One of the values in my company these days is my personal fave: Err on the side of generosity.

It’s a value we try to embody not just for our customers, but it’s one I try to extend toward the team.

Whatever you lead, make sure you’re not the sole beneficiary of the organization’s success.

Pay your team a living wage.

Send flowers or gifts when good or sad things happen.

Remember personal milestones (birthdays, anniversaries, etc).

Buy them a macchiato just for fun (assuming they like macchiatos, of course).

Give them time with a leader they admire who’s in town for a visit.

Be generous.

Being generous toward your team is a great way to get them to be generous toward others, and toward the mission.

Being generous toward your team is a great way to get them to be generous toward others, and toward the mission. Click To Tweet

6. They Get the Blame, You Get the Credit

If you’re a bad boss, there are two surefire ways to anger your team.

First, take all the credit for anything good that happens in your organization.

Make sure you mention how it was your idea and whatever you do, don’t mention your team or how hard they worked on the project.

Second, when things go off the rails, wash your hands of it. Look surprised and then appear concerned.

Blame something else. Blame someone else—anything else.

No…as hard as it is to accept, it’s the leader’s job to assume responsibility for anything that goes wrong in the organization.

If you’re the leader, you’re responsible. That doesn’t mean it’s your fault, but it does mean it’s your responsibility.

You’ll also discover this one thing though as you assume responsibility: If you have your team’s back, they tend to also have yours.

Leaders, if you have your team's back, they tend to also have yours Click To Tweet

7. They’re Tired of You Playing the Martyr

It’s easy to pull out the martyr card as a leader.

Nobody has it as hard as you do, do they?

Nobody is as misunderstood.

I mean, who puts in as many hours for a thankless job? And who really understands you?

Nobody. Of course.

It’s so easy to tell everyone how hard you work, how lonely leadership is and how you haven’t taken a vacation in X years.

Don’t. Just don’t.

Nobody likes a boss who works all night and all weekend, sending emails and texts at all hours of the day and night because nobody-works-as-hard-as-you.

If you’re going to work a Saturday, do your team a favor and set the email to send on Monday at 8 a.m. That way they won’t know you worked on the weekend (again).

Do yourself an even bigger favor: Take a day off yourself. 🙂

You might enjoy the break.

Nobody likes a boss who works all night and all weekend, sending emails and texts at all hours of the day and night because nobody-works-as-hard-as-you. Click To Tweet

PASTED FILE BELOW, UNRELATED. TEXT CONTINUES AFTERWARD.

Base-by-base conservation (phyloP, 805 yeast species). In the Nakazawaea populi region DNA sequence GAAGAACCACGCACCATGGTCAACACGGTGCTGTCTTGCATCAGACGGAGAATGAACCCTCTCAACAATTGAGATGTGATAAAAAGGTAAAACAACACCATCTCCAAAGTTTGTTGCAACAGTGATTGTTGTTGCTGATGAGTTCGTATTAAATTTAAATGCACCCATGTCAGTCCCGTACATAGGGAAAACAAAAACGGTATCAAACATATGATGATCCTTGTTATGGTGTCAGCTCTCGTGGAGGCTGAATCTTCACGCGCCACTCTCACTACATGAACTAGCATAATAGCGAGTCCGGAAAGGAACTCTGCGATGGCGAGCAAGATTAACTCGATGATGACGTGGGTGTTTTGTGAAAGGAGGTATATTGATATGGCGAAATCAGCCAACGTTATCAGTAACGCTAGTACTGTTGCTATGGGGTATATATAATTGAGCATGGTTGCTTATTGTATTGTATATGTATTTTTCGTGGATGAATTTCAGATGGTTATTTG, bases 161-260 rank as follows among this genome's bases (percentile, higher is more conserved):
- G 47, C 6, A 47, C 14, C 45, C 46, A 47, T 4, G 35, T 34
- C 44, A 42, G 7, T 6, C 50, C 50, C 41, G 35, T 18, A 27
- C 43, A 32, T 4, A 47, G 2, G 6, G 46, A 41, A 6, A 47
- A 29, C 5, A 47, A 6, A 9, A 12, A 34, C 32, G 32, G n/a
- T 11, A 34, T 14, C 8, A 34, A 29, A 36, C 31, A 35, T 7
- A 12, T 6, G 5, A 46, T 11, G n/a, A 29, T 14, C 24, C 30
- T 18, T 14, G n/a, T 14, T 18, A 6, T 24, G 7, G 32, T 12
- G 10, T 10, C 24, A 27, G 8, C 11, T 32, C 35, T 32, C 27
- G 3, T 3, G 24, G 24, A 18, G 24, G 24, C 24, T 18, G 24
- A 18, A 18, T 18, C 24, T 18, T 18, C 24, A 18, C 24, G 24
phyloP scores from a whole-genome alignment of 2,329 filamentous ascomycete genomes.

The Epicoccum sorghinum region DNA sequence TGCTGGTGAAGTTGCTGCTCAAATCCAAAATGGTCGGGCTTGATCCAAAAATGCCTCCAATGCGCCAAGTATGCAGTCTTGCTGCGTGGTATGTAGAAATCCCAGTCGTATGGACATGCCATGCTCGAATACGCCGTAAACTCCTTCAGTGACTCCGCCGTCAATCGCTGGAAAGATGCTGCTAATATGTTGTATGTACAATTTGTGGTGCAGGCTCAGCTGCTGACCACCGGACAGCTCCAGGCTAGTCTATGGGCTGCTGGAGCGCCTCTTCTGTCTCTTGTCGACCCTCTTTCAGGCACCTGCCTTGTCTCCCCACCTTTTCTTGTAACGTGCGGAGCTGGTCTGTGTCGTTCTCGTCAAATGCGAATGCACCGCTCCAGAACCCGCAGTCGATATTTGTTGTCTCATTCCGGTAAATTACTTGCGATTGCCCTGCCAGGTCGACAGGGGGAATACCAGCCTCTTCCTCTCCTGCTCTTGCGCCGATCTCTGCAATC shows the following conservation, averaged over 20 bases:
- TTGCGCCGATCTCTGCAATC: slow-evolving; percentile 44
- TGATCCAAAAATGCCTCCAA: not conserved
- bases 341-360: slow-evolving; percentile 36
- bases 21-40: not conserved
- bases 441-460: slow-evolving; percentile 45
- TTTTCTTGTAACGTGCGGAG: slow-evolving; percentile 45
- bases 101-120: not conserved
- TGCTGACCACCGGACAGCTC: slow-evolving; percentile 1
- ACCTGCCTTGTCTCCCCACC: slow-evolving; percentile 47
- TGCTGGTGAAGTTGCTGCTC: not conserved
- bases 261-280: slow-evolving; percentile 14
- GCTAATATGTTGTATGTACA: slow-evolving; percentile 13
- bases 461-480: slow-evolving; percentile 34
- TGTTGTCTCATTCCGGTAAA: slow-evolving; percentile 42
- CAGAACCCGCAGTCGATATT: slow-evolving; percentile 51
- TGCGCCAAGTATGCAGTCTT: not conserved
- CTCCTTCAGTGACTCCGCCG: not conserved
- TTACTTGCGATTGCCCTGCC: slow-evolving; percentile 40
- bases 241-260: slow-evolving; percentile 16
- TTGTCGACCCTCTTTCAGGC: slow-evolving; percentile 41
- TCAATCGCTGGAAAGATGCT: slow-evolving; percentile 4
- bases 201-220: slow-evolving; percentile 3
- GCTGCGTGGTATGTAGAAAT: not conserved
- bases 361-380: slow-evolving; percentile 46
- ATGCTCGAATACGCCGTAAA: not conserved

What Do You Think?

What other characteristics of bad bosses have you seen?

How is this battle at work in your life?

Scroll down and leave a comment!

7 Signs Your Team Thinks You’re a Bad Boss


  1. Dan on February 24, 2020 at 8:36 am

    Good thoughts Carey. As small business owners we feel our first responsibility to our staff not our customers. While coaching and training and even correction happens from time to time ensuring our staff know they are valued and loved. Recently we were on vacation over Valentines Day and had flowers & cards sent to each staff that day. Small, thoughtful gestures go a long way.

    • Carey Nieuwhof on February 24, 2020 at 10:17 pm

      Yes they do!

  2. Jeremy on January 30, 2020 at 7:20 am

    So helpful. Thank you. A great checklist for how healthy my current leadership is and something I can come back to periodically for a checkup.

  3. Steve KIng on January 29, 2020 at 9:15 pm

    What do I think? I think that you write insightful and helpful articles! This one included. Fantastic and thank you.

    • Carey Nieuwhof on February 3, 2020 at 3:59 pm

      Thank you!

  4. Stephanie McClellan on January 29, 2020 at 10:00 am

    I really appreciate this message and see where I fall into a couple of pitfalls that make leadership a competition instead of communion. As for thanking your team, I also like to be sure my team overhear me complimenting them and thanking them when speaking to others. It’s a “got your back” thing, but also builds up their confidence as you recognize their gifts and spread that knowledge beyond their ears only. I know how much I have appreciated seeing the secretary at my church write a compliment about me in an email thread that she has forwarded on for details later. If I appreciate it and it makes me smile when I need a boost, I should remember how much it means to my team to be appreciated in public.